NYT makes up another election threat + DOJ actually threatens encryption | Tech for the People Today – October 13th

NYT makes up another election threat + DOJ actually threatens encryption | Tech for the People Today – October 13th

New York Times makes up another election threat

A recent NYT article reports on Microsoft and U.S. Cyber Command working separately, but at the same time, to take down the Trickbot botnet network. While there are significant questions about whether and how a private company should be interacting with outside threats, the most jarring thing about the Times article is the political perspective. The title of the article starts “Microsoft Takes Down a Risk to the Election.” A quoted Microsoft executive says that targeting U.S. election infrastructure would be “a huge win for Russia. They would be toasting with vodka well into next year.” Later, the Times goes on to admit that any connection to Russia “remains an open question.”

The original Microsoft report suggests doesn’t make any mention of election systems at all. Instead, it points out that Trickbot has been used to target financial and healthcare systems. Tricky, tricky, NYT.

DOJ actually threatens encryption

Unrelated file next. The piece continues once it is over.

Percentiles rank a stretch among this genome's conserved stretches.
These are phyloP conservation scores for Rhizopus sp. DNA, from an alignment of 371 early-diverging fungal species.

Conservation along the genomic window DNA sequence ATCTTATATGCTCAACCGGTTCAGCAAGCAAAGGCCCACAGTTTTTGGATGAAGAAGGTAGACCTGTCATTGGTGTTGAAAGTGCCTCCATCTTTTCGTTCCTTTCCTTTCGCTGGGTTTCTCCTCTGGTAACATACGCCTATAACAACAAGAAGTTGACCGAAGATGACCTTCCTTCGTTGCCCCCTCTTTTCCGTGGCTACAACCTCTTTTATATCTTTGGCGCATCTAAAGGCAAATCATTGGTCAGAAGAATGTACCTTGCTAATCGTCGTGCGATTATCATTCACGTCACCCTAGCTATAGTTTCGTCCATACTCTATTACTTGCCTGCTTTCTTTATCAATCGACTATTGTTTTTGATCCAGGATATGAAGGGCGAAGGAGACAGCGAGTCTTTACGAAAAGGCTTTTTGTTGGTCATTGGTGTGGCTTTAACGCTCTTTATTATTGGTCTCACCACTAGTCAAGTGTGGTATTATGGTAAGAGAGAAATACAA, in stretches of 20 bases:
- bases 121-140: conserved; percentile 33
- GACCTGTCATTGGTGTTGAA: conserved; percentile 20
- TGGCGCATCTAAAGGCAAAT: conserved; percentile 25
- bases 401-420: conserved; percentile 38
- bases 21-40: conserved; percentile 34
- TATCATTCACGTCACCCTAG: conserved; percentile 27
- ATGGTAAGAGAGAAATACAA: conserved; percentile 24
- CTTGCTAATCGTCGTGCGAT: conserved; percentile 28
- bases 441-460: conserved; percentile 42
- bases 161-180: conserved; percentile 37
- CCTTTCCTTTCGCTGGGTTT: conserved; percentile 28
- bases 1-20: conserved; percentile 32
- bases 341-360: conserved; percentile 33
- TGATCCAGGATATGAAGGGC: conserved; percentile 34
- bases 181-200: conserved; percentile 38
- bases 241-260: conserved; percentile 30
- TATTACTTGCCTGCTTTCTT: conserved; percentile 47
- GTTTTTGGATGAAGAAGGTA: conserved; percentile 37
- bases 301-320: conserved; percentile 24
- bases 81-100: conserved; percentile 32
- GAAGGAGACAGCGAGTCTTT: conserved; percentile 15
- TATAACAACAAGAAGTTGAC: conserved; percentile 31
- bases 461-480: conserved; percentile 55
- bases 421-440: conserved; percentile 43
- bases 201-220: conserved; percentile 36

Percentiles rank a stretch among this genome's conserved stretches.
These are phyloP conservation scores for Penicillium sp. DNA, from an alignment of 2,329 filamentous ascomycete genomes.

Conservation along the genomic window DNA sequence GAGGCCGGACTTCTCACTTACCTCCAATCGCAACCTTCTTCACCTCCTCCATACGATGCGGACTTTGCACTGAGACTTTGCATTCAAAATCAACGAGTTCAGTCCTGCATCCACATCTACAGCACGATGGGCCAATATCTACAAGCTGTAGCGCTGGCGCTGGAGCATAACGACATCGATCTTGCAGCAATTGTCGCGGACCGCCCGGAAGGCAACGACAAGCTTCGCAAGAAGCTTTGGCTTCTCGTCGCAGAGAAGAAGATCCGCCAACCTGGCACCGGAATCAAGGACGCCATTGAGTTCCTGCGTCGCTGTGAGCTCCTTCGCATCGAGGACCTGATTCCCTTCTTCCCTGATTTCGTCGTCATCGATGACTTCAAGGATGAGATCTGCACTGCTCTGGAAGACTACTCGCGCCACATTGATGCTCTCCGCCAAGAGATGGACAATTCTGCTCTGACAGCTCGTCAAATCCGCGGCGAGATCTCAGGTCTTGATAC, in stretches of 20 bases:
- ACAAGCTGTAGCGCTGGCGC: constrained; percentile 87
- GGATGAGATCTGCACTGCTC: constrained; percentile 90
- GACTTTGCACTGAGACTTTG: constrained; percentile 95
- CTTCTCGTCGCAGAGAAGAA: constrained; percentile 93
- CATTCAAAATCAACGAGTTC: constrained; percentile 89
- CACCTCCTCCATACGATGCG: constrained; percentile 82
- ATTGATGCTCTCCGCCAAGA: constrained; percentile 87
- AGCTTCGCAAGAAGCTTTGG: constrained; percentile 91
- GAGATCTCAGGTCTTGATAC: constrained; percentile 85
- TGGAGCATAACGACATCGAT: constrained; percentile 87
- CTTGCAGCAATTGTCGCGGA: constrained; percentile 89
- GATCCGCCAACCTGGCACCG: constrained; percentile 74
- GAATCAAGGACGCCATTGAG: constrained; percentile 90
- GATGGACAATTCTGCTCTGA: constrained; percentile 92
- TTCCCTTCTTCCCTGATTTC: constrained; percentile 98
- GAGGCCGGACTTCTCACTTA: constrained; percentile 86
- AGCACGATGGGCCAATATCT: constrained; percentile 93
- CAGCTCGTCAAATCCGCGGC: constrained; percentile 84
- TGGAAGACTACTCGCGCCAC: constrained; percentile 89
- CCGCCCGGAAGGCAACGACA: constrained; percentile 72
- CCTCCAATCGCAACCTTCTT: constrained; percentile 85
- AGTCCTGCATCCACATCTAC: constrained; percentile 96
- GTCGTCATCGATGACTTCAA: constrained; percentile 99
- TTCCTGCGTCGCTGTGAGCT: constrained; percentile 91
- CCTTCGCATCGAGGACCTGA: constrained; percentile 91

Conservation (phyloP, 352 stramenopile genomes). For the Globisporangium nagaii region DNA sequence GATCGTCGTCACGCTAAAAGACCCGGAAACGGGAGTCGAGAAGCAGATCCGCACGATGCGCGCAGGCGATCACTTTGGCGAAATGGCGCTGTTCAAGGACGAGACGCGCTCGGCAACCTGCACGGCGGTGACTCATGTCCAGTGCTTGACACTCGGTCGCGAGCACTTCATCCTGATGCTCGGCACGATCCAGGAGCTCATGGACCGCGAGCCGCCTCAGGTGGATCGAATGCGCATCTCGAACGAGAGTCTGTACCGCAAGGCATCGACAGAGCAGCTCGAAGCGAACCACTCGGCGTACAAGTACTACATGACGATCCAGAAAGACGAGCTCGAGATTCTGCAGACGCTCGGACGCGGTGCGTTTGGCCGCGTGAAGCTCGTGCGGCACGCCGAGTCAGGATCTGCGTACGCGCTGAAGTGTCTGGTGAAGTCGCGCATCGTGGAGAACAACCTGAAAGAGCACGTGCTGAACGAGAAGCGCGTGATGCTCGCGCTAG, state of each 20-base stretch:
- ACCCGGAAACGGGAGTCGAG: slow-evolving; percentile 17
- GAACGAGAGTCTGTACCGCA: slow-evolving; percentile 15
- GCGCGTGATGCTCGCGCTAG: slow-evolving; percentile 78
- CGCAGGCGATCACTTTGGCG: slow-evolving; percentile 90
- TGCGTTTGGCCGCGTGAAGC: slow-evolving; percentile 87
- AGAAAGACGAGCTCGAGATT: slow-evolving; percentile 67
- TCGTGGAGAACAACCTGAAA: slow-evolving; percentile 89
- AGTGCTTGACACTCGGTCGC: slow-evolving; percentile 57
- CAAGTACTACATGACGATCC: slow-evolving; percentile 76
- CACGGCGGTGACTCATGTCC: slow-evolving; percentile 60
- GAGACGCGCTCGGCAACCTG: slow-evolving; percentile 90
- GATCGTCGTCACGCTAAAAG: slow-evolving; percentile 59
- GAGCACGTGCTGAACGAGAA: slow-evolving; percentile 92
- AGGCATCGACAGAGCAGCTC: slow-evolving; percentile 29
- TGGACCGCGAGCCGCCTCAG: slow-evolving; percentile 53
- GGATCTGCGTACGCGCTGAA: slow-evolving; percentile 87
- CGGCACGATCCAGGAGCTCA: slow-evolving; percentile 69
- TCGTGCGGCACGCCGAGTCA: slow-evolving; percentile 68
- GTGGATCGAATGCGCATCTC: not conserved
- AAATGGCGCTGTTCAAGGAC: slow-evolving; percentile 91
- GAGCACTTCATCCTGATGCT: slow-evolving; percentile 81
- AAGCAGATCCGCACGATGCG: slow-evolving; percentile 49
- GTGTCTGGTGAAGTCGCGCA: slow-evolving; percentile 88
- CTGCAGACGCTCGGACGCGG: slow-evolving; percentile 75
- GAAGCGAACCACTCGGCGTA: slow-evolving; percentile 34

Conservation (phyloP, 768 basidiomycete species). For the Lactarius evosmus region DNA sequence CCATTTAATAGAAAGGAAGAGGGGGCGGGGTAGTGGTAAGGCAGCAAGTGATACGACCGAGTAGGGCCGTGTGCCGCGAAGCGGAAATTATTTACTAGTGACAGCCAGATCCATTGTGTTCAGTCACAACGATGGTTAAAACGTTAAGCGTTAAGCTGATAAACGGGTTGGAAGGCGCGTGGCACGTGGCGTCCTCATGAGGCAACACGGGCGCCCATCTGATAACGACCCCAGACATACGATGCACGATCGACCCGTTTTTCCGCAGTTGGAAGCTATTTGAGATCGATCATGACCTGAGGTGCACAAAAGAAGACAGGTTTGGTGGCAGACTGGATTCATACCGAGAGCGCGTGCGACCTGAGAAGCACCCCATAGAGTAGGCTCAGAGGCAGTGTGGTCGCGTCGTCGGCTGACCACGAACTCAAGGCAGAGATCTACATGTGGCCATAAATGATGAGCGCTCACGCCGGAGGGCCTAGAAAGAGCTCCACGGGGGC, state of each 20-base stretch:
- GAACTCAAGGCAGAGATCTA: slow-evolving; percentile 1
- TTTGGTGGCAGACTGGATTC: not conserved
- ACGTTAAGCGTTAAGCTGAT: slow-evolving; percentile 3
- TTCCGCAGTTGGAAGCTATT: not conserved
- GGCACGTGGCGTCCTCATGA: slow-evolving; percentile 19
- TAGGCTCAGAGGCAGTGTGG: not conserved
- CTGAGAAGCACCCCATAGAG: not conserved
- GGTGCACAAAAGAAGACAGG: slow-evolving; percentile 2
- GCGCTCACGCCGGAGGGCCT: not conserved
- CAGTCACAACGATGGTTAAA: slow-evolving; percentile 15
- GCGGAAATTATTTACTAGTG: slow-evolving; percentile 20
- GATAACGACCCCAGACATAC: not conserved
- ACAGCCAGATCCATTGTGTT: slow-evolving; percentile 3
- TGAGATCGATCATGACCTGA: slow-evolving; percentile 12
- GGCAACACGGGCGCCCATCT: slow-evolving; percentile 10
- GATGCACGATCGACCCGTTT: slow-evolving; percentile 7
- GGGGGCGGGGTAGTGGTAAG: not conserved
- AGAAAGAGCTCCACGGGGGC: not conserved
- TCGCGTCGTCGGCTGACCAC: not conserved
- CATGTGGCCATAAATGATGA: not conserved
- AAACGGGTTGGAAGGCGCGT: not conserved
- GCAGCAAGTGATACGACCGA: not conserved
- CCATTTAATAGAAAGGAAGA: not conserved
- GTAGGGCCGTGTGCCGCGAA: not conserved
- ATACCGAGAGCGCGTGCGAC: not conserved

As far as I can tell, the Times hasn’t actually written about this. On Sunday, the Department of Justice released a statement along with Canada, Australia, New Zealand and the United Kingdom calling for measures to effectively end our ability to communicate securely. Along with the EARN-IT Act, which was recently introduced in the House of Representatives, the DOJ is taking aim at end to end encryption: the ability for two or more people to send messages between each other that the messaging service (iMessage, Facebook, etc) can’t read. By using the creation and distribution of child sexual abuse material (CSAM) as an excuse, the DOJ using the same think of the children strategy that we saw in the 1990s against video games and music. These attacks on encryption will only result in the further strengthening of the national security state and degradation of our privacy.

HomePod Mini: I still don’t trust “smart devices”

Apple today released the HomePod Mini, a $99 slimmed-down version of its $299 HomePod smart speaker. HomePod Mini features the same Hey Siri voice interface as the original HomePod, Macs and iPhones, which comes with its own set of worries. As I’ve reported here, these devices can be tricked into thinking that other phrases are their trigger words.

A friend pointed out on Twitter that you can turn Hey Siri off. Without a physical hardware switch that cuts off the signal, I don’t trust that any device’s microphone or camera is actually not working.